In June, Temperance Beer Co. released the first batch of Greenwood Beach Blonde, a creamy ale that checks in at 4 percent alcohol. The beer became the Evanston brewery's second-most popular, and the first batch sold out so quickly at Temperance's taproom that owner Josh Gilbert decided to broaden his focus: When Temperance made a second batch last week, it was immediately canned and sent to distributors.
The session-beer trend isn't limited to upstart microbreweries. Some of the largest craft breweries—including Founders Brewing Co. of Grand Rapids, Michigan; Deschutes Brewery Inc. of Bend, Oregon; and Lagunitas Brewing Co. of Petaluma, California, whose Midwest and East Coast operations are based in Douglas Park—now are making ales with less than 5 percent alcohol content year-round.
Premier local breweries such as 3 Floyds Brewing Co. of Munster, Indiana, and Two Brothers Brewing Co. in Warrenville are marketing session brews, and this summer Half Acre Beer Co. in Chicago's North Center neighborhood collaborated on a session ale with a brewery in Maine. The king of lagers, Anheuser-Busch InBev NV, is filling out its line of ballpark beers with Endless IPA from Goose Island, a limited-run ale with a 5 percent alcohol content.
I've had a couple of these, including Lagunitas All-Day IPA and even the InBev Endless IPA. I've also written about English craft beers that fall into the American "session" category because most English beers are 5% or so anyway. Even my go-to Belhaven Twisted Thistle is only 5.3% ABV.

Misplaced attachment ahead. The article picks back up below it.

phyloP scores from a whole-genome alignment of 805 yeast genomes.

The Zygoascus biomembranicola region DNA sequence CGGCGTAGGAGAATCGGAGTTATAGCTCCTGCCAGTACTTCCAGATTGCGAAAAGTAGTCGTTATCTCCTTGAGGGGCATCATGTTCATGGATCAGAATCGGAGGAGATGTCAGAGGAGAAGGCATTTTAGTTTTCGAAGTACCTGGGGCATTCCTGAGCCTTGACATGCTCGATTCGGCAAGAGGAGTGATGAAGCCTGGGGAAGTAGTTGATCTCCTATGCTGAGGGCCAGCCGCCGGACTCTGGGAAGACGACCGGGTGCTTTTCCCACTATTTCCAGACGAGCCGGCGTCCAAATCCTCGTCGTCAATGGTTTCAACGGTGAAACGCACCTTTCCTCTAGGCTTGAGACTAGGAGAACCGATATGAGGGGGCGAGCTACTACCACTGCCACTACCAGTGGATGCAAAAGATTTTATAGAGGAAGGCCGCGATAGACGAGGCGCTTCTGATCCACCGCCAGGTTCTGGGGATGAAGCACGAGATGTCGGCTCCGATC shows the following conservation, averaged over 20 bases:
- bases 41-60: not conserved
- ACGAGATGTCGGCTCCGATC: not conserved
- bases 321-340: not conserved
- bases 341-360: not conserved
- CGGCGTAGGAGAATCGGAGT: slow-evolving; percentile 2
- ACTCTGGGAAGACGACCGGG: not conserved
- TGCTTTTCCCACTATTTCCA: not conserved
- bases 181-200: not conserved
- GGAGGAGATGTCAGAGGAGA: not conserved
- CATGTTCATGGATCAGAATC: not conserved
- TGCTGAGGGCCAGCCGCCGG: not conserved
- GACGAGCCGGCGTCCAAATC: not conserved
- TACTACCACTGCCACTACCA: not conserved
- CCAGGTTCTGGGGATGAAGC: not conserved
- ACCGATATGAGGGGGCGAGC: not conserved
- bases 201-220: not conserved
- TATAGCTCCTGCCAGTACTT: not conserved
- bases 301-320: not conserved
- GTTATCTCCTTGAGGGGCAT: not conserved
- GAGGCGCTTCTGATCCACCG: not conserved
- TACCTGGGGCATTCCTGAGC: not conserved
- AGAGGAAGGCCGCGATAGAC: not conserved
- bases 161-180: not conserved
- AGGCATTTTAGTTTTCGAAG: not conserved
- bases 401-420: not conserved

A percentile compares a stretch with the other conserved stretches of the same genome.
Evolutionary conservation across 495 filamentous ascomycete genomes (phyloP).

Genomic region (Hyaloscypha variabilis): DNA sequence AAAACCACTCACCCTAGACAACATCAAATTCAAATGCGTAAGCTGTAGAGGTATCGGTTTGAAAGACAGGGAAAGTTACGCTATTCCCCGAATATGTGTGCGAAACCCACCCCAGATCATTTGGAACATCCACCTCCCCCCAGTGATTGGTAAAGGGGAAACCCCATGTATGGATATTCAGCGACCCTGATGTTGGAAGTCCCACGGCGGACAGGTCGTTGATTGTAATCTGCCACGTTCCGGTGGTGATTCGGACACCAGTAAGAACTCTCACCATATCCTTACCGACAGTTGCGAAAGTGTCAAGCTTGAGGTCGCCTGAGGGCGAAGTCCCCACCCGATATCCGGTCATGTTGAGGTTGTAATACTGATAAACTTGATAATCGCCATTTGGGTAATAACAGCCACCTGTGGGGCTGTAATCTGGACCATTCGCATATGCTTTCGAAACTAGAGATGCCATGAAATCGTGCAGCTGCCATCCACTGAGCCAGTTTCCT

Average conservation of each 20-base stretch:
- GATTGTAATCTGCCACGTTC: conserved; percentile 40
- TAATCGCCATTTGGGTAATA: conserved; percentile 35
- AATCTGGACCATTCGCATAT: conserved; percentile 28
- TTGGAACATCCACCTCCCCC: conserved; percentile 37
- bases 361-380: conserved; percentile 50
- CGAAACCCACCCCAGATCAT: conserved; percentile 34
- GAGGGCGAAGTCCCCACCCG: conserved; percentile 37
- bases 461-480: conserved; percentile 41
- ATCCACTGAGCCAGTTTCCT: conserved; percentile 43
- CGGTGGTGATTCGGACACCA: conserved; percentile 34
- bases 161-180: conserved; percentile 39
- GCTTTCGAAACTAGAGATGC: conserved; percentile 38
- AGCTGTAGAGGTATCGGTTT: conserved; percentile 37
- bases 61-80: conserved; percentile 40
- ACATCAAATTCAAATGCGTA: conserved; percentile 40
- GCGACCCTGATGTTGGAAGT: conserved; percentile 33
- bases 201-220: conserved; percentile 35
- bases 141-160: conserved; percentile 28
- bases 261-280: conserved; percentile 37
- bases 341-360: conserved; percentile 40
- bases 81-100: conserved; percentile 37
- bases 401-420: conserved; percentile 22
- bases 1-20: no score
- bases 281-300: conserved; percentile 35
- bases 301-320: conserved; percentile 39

I always knew the hop-and-high-alcohol fetish beers would give way in time to much more drinkable brews. I'm glad the market has responded so quickly and affirmatively.
My cousin, a professional musician, parted with his stage piano recently, so now I have it. Since I last took piano lessons during the Reagan administration, I worried I'd have to start from scratch.
Nope. I remember a lot of the pieces I worked on as a kid (mainly from the Anna Magdalena Bach notebook), and I'm even making some of the same errors I did back then. It's pretty cool. And I found most of my old books, including exercises, which I'm also doing just fine except that my hands aren't as strong as they were when I played every day.
My goal for the remainder of this year is to get back to the level of skill I had in 1983. We'll see.
Forty years ago today, President Nixon resigned, and Gerald Ford was sworn in 38th President of the United States. Nixon's speech from the previous evening:
Harry Shearer's recreation of the moments before this speech is worth seeing.
(The blog post title is from Girlyman.)